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Eight Basic Google Analytics Terms You Should Know

Implementing Google Analytics to track digital marketing success is a great way to determine the overall effectiveness of your marketing strategy. Learning commonly used terminology surrounding Google Analytics will allow any user to build confidence when it comes to better understanding your customer's actions.

1. Tracking code

This is a basis for Google Analytics to receive data from the site you are looking to gain analytics from. All websites or apps come equipped with a unique tracking ID.

Three levels fall under Google Analytics organization which include:

2. Account

This gives the user access to track properties. At least one account must be present in order to do so. Different accounts can be used for different branches of the company to protect sensitive information from one another.

3. Property

These are considered as any device, such as a website or a mobile app, that the user would like to track. It’s possible to have an account for each one. You may also choose to have one account for multiple properties. A different tracking ID is used for each property so they can be tracked separately.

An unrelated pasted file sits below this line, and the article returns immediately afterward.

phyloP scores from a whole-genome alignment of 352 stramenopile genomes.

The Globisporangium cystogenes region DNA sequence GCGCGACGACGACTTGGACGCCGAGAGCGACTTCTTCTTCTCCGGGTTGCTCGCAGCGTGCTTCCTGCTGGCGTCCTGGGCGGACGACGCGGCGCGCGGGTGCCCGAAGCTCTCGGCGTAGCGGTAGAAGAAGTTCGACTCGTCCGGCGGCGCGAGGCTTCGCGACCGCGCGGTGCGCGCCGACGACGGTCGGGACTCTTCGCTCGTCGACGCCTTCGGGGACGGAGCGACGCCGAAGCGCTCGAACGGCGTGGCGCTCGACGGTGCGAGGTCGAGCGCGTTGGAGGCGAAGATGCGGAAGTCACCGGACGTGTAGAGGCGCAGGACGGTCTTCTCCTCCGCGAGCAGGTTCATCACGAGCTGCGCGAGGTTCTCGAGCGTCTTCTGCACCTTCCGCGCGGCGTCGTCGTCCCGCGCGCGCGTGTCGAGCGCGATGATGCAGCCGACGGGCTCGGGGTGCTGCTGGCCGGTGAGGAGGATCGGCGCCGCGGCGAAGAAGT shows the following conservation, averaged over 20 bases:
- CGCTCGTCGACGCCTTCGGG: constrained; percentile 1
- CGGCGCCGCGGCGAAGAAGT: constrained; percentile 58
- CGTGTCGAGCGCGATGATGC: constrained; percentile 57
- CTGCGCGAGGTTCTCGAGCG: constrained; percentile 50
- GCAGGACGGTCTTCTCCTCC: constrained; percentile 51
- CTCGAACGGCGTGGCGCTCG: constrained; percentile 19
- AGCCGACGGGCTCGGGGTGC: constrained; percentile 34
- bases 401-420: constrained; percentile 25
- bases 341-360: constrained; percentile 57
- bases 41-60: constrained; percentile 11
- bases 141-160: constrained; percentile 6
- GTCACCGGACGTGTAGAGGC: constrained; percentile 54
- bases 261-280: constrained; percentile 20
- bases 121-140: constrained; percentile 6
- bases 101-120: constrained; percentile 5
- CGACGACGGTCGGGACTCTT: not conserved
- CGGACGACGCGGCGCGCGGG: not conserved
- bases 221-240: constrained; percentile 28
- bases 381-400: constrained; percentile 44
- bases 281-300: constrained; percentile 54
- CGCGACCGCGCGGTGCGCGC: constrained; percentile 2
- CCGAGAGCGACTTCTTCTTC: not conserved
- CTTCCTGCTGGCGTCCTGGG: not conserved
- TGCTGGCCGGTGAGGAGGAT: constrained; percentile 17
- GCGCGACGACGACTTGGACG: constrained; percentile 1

4. View

A view consists of different filters where reports are viewed configuring different subsets of data. Google Analytics automatically creates a raw version of every property to refer back to, and each one can have up to 25 different views to analyze different areas of data.

5. Goals

Goals determine if the objectives that are initially being set from the user are being met. Vital information is being determined when it comes to the property that is being tracked and to ensure progress, goals are necessary.

6. Conversions

A conversion is a completed activity that is part of a goal. This is an important part of ultimately reaching one. A conversion can be a customer signing up for a subscription or an appointment being booked. Conversions contribute to the overall success of a business and should be the priority of one.

7. Metric

A metric is any quantitative value, basically, anything that can be measured using numbers. An example would be how long a visitor viewed your page for and how many times. These numbers allow for data to be created and built into a unique view.

8. Dimension

Dimensions are qualities of the user such as what city they’re in or their gender. They are characteristics that analytics use to assign metrics to. Dimensions are in rows with metrics in columns to be easily readable by the user.

Learning commonly used terms before setting up Google Analytics will give you a basis to connect different definitions to. With what may seem like an infinite amount to learn, realizing each of these attributes build off of each other will allow for a smoother process.

Have a specific question about using Google Analytics for marketing success? Drop us a comment below or get in touch!


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